Establish a UN Universal Center for Dialogue and Conflict Resolution in Lebanon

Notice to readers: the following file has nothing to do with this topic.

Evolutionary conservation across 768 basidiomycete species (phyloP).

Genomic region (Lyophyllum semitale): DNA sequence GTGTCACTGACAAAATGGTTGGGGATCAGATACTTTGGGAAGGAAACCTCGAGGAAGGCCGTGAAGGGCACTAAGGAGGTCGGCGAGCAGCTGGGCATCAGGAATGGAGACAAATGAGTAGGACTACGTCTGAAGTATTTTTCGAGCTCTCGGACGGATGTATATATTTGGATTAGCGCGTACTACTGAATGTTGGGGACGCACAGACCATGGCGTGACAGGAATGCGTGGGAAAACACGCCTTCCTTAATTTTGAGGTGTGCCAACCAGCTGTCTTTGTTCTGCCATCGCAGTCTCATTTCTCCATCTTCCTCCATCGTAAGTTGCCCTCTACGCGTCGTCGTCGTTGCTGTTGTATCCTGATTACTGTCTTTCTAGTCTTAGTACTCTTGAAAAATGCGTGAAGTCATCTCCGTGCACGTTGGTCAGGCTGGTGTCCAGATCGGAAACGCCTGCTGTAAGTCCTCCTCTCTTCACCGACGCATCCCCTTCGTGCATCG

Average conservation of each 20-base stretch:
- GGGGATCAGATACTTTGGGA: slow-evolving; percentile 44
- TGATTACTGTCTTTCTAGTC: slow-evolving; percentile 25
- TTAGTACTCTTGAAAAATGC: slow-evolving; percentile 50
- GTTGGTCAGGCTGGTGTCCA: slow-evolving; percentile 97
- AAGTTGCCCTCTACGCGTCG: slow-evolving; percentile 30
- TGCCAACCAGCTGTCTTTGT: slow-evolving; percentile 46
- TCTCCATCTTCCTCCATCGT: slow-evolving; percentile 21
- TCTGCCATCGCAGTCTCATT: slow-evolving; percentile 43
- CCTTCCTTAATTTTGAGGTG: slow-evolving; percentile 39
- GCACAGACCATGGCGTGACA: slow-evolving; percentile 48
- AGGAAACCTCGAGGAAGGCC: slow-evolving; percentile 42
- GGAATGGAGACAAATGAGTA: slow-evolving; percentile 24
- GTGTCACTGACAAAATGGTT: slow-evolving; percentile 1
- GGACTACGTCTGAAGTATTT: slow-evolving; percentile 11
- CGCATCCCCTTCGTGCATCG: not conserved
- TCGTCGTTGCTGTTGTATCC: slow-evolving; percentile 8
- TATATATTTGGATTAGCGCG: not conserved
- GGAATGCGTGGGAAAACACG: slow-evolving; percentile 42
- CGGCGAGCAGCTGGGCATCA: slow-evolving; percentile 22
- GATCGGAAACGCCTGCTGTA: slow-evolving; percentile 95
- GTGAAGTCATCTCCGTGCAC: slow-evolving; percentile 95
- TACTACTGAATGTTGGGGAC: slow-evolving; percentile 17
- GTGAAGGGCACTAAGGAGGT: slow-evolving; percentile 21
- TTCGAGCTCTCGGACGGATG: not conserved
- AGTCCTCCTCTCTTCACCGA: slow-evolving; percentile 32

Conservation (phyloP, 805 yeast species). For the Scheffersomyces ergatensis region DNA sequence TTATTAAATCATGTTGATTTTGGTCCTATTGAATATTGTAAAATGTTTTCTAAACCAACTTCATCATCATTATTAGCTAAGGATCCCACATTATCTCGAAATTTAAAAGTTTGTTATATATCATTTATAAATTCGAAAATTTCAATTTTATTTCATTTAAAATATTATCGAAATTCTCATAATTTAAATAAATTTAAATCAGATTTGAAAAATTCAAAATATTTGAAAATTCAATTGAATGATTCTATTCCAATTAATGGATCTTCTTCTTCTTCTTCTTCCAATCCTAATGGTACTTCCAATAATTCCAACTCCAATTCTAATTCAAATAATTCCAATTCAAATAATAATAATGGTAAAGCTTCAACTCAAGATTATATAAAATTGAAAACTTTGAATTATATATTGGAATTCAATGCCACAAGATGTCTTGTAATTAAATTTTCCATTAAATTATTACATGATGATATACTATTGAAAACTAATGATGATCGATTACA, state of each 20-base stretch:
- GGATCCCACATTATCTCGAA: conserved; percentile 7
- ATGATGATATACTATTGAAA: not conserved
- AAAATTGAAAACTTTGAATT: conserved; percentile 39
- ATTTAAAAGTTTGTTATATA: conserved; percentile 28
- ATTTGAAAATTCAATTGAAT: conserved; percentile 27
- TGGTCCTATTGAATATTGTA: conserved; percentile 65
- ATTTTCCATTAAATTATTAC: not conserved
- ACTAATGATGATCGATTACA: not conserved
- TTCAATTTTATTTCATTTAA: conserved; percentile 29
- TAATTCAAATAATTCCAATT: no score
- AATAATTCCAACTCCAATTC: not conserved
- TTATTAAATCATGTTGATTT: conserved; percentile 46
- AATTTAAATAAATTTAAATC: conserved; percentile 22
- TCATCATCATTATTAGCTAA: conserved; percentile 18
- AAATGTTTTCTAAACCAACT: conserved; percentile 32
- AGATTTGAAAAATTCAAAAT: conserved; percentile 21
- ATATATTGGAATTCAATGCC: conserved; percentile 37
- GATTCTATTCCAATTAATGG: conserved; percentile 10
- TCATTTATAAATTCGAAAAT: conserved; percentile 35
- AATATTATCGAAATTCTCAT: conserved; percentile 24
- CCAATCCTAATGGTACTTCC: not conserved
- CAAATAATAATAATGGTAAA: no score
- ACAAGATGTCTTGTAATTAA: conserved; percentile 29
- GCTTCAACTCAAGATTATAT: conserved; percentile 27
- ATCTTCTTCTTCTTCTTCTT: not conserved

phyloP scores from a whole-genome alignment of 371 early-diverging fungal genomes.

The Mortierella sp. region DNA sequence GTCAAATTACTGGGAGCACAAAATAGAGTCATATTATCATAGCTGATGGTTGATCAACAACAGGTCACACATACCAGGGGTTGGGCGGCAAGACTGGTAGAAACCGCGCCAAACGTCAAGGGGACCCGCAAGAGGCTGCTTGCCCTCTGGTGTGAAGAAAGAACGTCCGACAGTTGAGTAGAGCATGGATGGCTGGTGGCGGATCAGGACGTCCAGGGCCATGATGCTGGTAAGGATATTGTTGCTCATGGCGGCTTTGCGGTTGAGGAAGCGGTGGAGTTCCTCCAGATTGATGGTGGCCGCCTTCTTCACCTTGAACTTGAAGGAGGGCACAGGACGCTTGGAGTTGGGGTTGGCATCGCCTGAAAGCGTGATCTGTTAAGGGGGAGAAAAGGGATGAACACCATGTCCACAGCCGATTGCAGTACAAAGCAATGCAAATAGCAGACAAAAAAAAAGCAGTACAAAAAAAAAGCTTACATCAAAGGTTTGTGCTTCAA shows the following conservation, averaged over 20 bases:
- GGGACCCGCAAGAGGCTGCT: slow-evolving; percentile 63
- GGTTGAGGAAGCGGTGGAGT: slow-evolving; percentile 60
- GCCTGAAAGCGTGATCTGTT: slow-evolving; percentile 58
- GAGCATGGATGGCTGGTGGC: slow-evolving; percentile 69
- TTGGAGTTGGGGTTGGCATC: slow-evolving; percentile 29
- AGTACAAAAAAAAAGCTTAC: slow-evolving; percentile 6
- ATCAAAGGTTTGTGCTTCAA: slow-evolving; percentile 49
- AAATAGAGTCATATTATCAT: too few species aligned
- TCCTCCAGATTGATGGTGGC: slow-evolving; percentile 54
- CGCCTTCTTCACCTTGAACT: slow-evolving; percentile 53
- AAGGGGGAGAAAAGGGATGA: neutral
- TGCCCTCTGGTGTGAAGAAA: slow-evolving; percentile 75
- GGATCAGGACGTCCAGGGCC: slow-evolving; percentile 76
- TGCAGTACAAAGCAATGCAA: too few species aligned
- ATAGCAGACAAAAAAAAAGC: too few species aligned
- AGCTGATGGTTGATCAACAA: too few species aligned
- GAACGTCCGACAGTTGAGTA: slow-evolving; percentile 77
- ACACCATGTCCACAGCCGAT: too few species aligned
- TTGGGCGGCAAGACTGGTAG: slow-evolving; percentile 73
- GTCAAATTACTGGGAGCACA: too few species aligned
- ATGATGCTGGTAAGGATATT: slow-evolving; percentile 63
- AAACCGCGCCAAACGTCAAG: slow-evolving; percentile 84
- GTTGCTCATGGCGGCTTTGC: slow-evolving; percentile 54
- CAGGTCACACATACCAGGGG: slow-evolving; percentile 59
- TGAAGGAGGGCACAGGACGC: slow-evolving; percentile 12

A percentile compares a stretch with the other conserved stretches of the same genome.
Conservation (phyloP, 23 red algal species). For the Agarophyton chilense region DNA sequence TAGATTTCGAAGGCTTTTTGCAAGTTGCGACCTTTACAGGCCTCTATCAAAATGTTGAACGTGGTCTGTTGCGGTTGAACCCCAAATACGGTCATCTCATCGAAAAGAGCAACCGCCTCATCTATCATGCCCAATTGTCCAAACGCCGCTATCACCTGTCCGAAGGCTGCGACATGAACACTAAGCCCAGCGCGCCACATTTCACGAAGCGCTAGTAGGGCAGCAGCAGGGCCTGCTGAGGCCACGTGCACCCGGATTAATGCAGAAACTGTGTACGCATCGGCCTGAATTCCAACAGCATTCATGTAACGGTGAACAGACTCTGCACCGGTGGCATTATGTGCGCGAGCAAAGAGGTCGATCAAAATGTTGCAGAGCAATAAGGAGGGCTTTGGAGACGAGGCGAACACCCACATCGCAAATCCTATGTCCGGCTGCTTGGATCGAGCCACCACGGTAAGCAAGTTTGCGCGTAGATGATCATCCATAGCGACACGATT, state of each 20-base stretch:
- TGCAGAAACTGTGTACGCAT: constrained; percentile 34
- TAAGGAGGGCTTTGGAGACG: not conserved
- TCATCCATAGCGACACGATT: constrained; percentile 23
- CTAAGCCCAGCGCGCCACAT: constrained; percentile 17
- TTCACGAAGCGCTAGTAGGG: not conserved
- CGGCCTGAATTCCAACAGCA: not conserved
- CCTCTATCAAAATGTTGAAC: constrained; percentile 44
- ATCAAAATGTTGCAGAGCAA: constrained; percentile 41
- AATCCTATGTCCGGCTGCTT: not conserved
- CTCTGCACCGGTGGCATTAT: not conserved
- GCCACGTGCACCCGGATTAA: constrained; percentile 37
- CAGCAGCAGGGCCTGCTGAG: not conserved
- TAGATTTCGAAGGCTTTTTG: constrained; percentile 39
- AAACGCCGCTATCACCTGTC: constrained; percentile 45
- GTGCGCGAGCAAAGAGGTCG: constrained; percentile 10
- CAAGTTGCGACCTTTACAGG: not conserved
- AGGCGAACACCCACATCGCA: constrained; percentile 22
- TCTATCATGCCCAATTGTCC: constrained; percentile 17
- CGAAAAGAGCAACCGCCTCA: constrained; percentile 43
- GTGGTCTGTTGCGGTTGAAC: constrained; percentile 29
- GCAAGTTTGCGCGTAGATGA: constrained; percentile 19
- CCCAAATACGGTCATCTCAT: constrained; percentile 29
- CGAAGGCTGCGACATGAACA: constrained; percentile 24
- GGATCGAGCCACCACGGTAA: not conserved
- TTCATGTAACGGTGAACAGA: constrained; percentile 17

This petition to establish a UN universal center for dialogue and conflict resolution in Lebanon is addressed to His/Her Excellency the Secretary General of the United Nations Organization in New York, USA. This is a civil society effort. In his address to the UN General Assembly on the Dialogue between Cultures and Religions (Item 45: Culture and Peace) on November 12th, 2008, His Excellency, President Michel Sleiman, stated that “the philosophy of the Lebanese entity is based on dialogue, reconciliation and coexistence”. He declared that the Lebanese people would like Lebanon to “become an international center for the management of the dialogue of civilizations and cultures and consequently a global laboratory for that inter-entity dialogue”.St. Pope John Paul II, Ayatollah Muhammad Mahdi Shamseddine, the Muslim-Christian Summit at the Maronite Patriarchate in Lebanon and hundreds of thousands of people in Lebanon and around the world, we believe that Lebanon is more than a country it is a message of freedom, a model of pluralism and a special space for dialogue and coexistence of different cultures, ethnicities and religions. We also believe that Lebanon’s vocation is to embody this message and to strive to live it and to promote it despite all the challenges and the obstacles faced. We started this petition to capitalize on the call by former President Michel Suleiman to the UN to designate Lebanon as “an international center for the management of the dialogue of civilizations and cultures and consequently a global laboratory for that inter-entity dialogue”. Your signature will make a difference because the world needs a place where dialogue takes place not on the macro levels but also on the micro levels – on the levels of people in their daily lives as it is the situation in Lebanon. Your signature will give people hope and strengthen their resilience not only in the Middle East, but also around the world for an alternative to disputes, conflicts and wars. The Middle East needs Lebanon to be this space and your signature will make it happen. The Initiative is Notre Dame University project using civil society track to achieve its objectives. It is supported by Lebanese people, friends of Lebanon, people of good will, civil society advocates and organizations who believe that Lebanon is a land of dialogue and needs to be internationally acknowledged as such by the UN and its member states. My name is Dr. Guita Hourani. I am the Director of the Lebanese Emigration Research Center, member of the Initiative's Steering Committee and the Petition Campaign Coordinator of the Initiative. On behalf of Notre Dame University, the Steering Committee, the Executing Director and the Advisory Committee of the Initiative thank you in advance for supporting this initiative and for signing the petition. "Make no little plans. They have no magic to stir men's blood and probably will not themselves be realized. Make big plans; aim high in hope and work, remembering that a noble, logical diagram once recorded will not die, but long after we are gone be a living thing, asserting itself with ever-growing insistence." Architect Daniel Hudson Burnham (1846 – 1912).